As some of you already may know my Mum, God bless her, has some random taste when it comes to colour co-ordination. She simply ignores all the usual rules “Red & green should never be seen except upon an Irish Fairy Queen” and “Brown and Blue will never do”.
These days, it’s not as much a big problem as when we were younger and she selected our wardrobes, however, it’s fair to say that we have been dressed in some very questionable outfits. In fact as children, my mother insisted that we were clothed identically right up until we were about eleven; although some may tell you, that’s a habit we still haven’t grown out of. In fact, I can confide in you that my sister still emulates my style by regularly sneaking out to buy the exact same outfit that I have, albeit in a different colour. Yeah you’re so busted Beverley Big Pants, don’t you know there can be only one!
My mother could have kept an entire polyester mill in profit with the dubious outfits that we were forced to wear over the years. Once my sister snitched on me, for refusing to wear a particularly hideous ensemble. Subsequently, my Dad gave me a lecture on how there were children all over the world who would be grateful for these clothes. I advised my Dad to parcel them up and forward them on to the children in need. Suppressing a smile at my eight year old candour but nevertheless prompted by my mother’s outrage, he suggested I stay in bed and reflect on this matter. A little while later, he brought me a glass of hot Ribena (another of his famous comfort foods along with the banana sandwiches), no doubt as a gesture of solidarity as he too had been forced to wear one of my mother’s homemade knitted jumpers, in a colour one can only describe as radio-active. Frankly, it was a miracle that air traffic control hadn’t reported him as a hazard to low flying aircraft in the area.The fact that he actually wore it in public, has led me to question whether mental instability is hereditary. Nowadays, it’s final resting place is in one of the cat’s baskets; Hobo ain’t fussy what he sleeps on and may possibly be colour blind as well. Result! A win-win situation all around.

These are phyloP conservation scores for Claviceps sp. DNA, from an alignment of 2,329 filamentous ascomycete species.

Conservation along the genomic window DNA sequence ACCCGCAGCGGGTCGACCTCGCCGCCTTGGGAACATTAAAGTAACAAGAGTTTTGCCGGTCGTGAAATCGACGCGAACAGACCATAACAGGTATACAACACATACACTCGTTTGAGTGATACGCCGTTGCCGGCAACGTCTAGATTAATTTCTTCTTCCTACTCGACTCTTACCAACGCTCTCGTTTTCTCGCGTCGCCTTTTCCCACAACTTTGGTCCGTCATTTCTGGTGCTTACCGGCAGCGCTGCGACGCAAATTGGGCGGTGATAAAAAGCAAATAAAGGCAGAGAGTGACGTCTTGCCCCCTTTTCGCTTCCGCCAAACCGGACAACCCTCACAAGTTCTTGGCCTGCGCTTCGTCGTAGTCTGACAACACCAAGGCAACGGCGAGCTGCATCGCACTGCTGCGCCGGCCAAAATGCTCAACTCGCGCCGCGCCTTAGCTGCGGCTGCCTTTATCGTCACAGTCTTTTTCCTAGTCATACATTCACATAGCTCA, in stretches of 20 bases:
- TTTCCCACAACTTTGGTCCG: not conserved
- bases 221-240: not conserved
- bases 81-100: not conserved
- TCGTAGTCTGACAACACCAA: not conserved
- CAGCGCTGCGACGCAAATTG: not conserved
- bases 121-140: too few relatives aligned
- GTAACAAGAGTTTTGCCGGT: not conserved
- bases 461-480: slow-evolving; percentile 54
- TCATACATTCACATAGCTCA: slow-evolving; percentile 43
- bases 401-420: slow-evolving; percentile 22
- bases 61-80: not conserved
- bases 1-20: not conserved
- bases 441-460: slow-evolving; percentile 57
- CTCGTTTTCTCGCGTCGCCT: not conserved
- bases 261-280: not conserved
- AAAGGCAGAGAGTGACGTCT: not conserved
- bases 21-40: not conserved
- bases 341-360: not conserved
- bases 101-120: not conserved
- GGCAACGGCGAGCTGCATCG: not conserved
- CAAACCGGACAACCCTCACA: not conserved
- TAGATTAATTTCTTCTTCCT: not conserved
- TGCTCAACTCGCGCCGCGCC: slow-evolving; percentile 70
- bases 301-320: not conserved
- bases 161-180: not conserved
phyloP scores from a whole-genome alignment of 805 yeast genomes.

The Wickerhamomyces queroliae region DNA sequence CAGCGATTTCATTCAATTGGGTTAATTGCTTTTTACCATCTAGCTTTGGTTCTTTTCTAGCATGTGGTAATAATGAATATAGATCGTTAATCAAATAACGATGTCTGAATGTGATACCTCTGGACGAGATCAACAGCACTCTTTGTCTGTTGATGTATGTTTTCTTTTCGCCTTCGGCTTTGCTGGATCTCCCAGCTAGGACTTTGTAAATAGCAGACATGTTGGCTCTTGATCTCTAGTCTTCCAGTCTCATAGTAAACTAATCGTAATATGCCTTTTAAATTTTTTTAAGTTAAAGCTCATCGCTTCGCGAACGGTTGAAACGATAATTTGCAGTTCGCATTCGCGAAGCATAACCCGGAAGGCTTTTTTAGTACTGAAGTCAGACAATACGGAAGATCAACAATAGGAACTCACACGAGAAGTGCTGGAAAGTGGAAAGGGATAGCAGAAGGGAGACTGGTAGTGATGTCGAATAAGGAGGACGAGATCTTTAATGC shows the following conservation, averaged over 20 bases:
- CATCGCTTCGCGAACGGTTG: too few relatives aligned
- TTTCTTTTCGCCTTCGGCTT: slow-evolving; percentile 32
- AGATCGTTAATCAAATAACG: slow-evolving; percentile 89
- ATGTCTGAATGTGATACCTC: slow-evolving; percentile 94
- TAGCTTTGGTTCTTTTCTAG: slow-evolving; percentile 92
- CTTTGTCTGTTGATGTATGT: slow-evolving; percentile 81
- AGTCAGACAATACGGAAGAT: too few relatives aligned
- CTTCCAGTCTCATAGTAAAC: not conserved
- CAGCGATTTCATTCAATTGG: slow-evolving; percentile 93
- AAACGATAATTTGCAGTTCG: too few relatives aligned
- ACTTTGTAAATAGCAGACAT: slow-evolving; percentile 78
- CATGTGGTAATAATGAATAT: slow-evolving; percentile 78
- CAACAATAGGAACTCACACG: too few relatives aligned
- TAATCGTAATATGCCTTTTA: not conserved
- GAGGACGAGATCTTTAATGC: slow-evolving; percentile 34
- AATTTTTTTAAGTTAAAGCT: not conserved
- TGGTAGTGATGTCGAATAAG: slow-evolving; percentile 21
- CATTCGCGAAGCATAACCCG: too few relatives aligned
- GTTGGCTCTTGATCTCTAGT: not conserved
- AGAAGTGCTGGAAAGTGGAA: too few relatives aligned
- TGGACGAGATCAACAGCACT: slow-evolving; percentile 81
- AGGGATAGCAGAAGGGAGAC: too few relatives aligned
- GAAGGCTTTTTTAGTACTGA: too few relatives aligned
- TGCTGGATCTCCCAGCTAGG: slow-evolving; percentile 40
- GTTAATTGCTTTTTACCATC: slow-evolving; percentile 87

On another occasion my mother bought my sister and myself matching fleeces from a national chain of mill shops; which advertise in the Saga Over 60’s magazine. My sister’s sported a picture of a Yorkshire terrier, similar to her little pooch Benji Boo, complete with the same hairstyle as his owner and stick-on tartan bow! Mine was a black cat with a stick-on tartan collar – just shoot me now! And the woman wonders why I was jilted! It goes without saying that Hobo is never going to be short of bedding whilst my mother is alive and shopping in Lidl.
Fortuitously, as I have been very vocal in my views on my mother’s choice of knitwear, I have achieved “ungrateful and difficult to please” status and said fashion items are no longer forthcoming. My sister, however, has not been quite so fortunate and as my mother has promised her something “unique” this year, she may want to resign herself to a life of singledom.